Student Assistance to the Kentucky Department for Public Health for Potential Exposure of Campers to Bat Rabies

Human rabies cases in the United States are rare, with only 1 to 3 cases reported to the CDC annually. Because of vigorous domestic animal control and vaccination programs, human exposure to the rabies virus is most likely to occur through contact with wild animals. Bats are the most frequently reported rabid wildlife species in the US (30.9 percent of all animal cases during 2015).

Over a three-week period in June of 2017, 87 children who stayed at a camp in southeastern Kentucky potentially came in contact with bats while sleeping in cabins. Bats were seen primarily during the night in the cabins by the campers. Some of the children reported waking to a bat flying by their face while others swatted and possibly hit bats. Most concerning was that some of the children may have been asleep while the bats were in the cabins and unaware of level of contact.  Bats are known to carry rabies and although most bats are healthy and part of the environmental life cycle, some cases of human rabies have occurred without clear knowledge that the person had direct contact with the bat.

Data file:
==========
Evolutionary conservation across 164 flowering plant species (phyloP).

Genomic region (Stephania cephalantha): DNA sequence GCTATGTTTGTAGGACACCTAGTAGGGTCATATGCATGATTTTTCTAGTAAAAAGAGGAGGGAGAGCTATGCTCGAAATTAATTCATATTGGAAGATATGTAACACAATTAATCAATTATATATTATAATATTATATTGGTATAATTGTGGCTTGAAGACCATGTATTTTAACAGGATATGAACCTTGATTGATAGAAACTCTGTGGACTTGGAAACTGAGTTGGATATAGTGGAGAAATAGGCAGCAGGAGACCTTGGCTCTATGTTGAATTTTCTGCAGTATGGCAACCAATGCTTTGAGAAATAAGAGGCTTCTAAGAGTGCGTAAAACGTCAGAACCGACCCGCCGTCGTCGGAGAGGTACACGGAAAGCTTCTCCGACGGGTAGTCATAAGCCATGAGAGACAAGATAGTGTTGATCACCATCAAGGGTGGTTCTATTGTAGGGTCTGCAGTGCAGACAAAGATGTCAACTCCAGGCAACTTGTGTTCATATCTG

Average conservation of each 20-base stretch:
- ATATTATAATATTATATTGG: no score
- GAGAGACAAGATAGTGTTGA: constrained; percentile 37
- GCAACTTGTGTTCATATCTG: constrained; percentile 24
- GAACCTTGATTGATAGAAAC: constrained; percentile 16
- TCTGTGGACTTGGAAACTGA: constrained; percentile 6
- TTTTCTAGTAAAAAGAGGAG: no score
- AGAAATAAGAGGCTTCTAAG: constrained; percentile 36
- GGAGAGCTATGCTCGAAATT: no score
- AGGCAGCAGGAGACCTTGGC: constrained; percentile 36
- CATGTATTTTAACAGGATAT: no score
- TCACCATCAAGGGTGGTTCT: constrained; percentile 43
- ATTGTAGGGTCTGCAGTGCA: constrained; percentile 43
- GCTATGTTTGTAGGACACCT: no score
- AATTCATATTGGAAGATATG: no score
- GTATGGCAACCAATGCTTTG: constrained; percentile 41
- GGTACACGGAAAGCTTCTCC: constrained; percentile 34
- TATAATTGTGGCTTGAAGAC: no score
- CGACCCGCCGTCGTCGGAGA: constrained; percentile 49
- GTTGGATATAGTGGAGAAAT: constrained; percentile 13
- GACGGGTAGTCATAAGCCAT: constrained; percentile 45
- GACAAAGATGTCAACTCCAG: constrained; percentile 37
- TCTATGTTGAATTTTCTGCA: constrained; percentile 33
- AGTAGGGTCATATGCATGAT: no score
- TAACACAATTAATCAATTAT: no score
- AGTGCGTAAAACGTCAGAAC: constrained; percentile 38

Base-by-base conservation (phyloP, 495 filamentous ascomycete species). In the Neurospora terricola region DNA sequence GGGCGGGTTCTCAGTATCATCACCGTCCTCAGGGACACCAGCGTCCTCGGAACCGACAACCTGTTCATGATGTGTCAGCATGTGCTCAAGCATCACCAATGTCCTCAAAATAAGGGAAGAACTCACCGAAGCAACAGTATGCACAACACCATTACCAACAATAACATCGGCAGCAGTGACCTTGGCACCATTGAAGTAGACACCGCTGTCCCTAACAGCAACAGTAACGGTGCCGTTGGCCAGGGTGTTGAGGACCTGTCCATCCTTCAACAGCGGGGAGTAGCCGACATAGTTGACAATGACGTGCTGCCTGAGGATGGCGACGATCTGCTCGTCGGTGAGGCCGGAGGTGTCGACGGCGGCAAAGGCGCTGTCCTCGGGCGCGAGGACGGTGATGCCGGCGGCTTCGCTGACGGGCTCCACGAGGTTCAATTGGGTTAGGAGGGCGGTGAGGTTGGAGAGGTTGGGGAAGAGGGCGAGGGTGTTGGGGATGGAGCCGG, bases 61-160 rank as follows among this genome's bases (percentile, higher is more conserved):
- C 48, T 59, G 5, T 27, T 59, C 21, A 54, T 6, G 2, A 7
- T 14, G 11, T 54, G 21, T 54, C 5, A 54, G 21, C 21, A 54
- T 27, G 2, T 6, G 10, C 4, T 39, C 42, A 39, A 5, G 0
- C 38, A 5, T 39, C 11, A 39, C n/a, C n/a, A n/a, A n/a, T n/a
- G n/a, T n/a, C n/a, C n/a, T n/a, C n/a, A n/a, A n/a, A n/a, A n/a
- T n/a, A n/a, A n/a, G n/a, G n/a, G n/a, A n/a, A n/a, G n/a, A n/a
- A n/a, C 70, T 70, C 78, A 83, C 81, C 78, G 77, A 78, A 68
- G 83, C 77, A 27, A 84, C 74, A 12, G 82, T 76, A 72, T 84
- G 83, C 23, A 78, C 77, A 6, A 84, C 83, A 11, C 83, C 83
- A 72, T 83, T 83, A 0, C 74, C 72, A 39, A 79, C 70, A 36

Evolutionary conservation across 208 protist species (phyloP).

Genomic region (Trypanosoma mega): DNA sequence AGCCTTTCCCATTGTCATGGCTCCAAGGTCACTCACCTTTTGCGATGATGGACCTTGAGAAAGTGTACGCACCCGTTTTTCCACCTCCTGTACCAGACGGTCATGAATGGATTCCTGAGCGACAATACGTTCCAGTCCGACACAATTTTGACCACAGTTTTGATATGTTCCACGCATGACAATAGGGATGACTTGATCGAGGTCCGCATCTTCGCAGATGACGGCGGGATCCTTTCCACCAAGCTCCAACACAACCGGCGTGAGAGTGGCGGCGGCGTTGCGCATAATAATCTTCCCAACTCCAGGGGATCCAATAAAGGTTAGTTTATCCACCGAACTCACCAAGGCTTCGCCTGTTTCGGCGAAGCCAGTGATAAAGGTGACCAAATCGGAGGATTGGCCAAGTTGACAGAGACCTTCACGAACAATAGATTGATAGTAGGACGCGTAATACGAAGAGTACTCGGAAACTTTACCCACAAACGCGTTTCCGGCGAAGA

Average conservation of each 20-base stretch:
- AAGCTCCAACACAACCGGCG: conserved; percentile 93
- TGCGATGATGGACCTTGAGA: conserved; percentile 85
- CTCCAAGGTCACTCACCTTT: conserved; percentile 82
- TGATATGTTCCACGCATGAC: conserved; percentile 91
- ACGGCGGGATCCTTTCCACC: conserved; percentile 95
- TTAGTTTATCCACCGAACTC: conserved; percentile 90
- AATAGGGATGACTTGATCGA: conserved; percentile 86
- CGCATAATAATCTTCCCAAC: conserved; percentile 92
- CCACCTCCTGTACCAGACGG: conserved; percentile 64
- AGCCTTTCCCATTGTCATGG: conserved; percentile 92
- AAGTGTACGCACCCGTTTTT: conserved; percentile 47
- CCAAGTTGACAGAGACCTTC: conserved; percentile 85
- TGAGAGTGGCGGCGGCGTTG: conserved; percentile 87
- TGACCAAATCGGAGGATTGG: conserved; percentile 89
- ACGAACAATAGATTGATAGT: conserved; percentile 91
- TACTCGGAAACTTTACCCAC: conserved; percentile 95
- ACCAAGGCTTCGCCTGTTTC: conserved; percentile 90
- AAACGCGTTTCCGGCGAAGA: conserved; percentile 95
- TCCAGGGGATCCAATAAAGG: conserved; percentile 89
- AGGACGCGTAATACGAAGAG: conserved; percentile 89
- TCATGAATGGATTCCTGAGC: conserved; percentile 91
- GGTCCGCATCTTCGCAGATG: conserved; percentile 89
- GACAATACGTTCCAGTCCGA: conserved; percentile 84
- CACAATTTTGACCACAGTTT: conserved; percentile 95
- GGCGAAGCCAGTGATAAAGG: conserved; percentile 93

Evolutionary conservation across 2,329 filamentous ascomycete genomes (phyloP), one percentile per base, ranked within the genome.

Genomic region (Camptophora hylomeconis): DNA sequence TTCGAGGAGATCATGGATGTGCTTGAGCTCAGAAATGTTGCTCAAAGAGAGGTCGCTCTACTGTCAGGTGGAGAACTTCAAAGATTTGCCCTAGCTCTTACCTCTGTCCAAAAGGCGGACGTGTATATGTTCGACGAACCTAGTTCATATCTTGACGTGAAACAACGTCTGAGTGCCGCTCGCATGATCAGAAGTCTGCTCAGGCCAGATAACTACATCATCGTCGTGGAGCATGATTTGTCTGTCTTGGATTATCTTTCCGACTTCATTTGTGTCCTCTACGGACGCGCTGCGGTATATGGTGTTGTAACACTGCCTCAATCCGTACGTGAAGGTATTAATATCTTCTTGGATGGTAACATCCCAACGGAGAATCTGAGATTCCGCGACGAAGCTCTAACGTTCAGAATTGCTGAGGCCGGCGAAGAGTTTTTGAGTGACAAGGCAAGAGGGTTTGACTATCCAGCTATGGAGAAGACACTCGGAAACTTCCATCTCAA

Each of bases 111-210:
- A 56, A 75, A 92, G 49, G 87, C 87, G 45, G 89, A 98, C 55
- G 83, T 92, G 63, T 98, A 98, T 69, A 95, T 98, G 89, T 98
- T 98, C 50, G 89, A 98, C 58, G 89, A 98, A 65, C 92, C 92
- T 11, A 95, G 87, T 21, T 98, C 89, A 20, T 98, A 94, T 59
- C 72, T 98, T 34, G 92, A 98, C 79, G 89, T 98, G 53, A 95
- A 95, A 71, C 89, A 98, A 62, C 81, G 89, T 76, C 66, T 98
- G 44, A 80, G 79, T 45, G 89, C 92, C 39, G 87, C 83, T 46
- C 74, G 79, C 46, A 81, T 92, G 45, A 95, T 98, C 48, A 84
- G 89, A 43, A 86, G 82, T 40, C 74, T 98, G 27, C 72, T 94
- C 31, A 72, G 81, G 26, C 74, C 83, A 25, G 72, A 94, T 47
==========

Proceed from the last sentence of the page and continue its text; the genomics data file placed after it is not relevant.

The Kentucky Department for Public Health (DPH ), initiated  its Incident Action Plan to address this concern under the leadership of State Public Health Veterinarian Dr. Kelly Giesbrecht.  Because the children were from all across Kentucky, numerous county health departments were involved in this public health response. The purpose of the response was to contact the family of every child who was known to have stayed in one of the cabins and assess their level of bat-contact and potential rabies exposure risk. Families were then referred to medical professionals for guidance on proper procedures for rabies post-exposure prevention (RPEP) measures, including a 4-dose vaccination series and a shot of rabies immune globulin, which prevents rabies virus from progressing in the body.